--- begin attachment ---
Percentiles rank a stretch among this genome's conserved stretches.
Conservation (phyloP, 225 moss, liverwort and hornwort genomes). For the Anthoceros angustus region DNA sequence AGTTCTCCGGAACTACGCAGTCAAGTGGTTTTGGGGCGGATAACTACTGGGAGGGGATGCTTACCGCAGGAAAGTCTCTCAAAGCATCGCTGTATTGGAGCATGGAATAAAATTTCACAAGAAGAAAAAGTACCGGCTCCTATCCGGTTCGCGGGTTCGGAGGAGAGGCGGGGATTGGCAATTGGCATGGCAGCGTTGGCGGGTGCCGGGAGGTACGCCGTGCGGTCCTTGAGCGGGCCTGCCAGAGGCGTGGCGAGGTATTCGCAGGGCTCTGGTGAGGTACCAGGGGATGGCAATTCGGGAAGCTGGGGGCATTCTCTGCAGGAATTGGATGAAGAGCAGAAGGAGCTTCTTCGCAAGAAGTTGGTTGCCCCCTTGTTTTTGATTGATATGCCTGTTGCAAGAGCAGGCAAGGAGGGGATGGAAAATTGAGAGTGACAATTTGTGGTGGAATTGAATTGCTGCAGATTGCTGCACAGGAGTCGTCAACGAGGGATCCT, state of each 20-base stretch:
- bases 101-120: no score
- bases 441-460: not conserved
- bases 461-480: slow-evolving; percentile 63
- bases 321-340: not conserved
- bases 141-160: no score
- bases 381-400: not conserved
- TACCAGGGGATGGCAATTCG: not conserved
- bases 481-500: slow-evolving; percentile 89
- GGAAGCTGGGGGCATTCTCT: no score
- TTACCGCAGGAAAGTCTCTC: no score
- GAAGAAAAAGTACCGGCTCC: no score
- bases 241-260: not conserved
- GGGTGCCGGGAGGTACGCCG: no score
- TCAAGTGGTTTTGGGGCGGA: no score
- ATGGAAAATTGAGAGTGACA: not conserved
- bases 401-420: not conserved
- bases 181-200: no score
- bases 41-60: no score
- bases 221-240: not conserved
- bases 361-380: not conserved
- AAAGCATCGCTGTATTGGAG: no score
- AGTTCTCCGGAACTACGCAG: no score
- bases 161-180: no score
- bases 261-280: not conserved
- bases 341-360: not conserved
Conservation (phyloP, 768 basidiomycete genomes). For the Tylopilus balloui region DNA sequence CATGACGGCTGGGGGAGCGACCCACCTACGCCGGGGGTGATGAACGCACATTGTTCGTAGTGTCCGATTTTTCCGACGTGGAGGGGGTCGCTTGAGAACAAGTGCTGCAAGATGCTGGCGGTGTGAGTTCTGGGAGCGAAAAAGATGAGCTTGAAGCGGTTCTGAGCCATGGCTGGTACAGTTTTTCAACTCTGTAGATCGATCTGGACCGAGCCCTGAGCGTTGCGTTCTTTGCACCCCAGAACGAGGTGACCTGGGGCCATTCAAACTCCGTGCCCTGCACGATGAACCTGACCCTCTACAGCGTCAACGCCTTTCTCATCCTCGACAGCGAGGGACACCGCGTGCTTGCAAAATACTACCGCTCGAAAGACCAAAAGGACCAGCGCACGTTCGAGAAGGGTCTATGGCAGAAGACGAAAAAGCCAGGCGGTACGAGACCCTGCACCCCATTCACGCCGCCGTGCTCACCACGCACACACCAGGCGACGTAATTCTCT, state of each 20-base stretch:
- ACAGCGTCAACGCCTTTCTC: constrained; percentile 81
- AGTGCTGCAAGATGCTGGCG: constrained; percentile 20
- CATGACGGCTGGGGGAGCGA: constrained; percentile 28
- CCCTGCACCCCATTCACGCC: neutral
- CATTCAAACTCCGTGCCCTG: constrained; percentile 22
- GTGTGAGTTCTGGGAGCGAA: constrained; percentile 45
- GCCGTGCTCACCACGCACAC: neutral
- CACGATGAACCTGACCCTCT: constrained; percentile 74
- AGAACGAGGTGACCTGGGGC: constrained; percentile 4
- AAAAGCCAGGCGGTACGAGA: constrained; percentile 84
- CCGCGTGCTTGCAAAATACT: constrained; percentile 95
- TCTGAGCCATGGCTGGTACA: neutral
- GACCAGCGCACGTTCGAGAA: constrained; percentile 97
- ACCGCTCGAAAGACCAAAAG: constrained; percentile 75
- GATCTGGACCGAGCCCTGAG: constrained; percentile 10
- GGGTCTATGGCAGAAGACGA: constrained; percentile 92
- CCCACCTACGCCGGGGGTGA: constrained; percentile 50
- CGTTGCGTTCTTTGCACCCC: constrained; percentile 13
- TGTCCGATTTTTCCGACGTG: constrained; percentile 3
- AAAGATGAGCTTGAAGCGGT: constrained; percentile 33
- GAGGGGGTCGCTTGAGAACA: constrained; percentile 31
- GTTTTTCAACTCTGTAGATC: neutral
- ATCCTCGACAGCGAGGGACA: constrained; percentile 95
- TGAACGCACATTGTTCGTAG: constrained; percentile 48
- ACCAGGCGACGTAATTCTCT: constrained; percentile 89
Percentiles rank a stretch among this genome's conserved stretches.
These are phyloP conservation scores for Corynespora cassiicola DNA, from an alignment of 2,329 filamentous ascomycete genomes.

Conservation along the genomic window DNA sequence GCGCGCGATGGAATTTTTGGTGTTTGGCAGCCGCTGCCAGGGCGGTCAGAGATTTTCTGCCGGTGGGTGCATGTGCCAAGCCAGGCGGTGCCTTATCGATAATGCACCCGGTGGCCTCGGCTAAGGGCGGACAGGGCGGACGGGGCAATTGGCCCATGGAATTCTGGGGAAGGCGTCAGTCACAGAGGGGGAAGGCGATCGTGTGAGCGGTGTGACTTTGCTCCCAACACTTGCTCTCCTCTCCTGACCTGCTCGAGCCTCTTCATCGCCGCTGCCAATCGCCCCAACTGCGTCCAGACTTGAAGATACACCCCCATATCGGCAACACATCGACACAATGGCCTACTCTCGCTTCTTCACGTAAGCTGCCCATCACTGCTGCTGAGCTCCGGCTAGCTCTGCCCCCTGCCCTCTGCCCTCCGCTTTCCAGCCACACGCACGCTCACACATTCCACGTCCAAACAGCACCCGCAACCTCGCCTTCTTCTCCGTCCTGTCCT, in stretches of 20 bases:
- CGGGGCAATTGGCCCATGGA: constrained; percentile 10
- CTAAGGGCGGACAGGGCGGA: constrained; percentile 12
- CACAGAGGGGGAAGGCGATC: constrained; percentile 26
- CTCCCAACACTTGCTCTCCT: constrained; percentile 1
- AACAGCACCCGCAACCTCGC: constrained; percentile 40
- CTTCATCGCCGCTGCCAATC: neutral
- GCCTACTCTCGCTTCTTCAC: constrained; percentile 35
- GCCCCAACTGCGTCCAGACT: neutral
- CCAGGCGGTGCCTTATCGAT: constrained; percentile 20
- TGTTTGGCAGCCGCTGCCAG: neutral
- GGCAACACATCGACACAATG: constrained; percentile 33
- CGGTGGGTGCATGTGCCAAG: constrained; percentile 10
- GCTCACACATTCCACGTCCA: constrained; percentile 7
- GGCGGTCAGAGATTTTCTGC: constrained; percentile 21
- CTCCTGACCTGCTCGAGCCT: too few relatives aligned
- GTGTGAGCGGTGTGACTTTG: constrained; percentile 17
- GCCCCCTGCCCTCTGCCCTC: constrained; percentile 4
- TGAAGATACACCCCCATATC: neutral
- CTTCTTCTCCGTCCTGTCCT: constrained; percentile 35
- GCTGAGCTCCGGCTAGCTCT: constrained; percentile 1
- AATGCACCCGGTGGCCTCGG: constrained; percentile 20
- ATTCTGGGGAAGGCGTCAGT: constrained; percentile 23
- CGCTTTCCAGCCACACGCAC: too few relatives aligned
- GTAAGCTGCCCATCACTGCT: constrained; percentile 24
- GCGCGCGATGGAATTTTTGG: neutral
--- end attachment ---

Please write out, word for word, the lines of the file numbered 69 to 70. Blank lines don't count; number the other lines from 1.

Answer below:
- GCTCACACATTCCACGTCCA: constrained; percentile 7
- GGCGGTCAGAGATTTTCTGC: constrained; percentile 21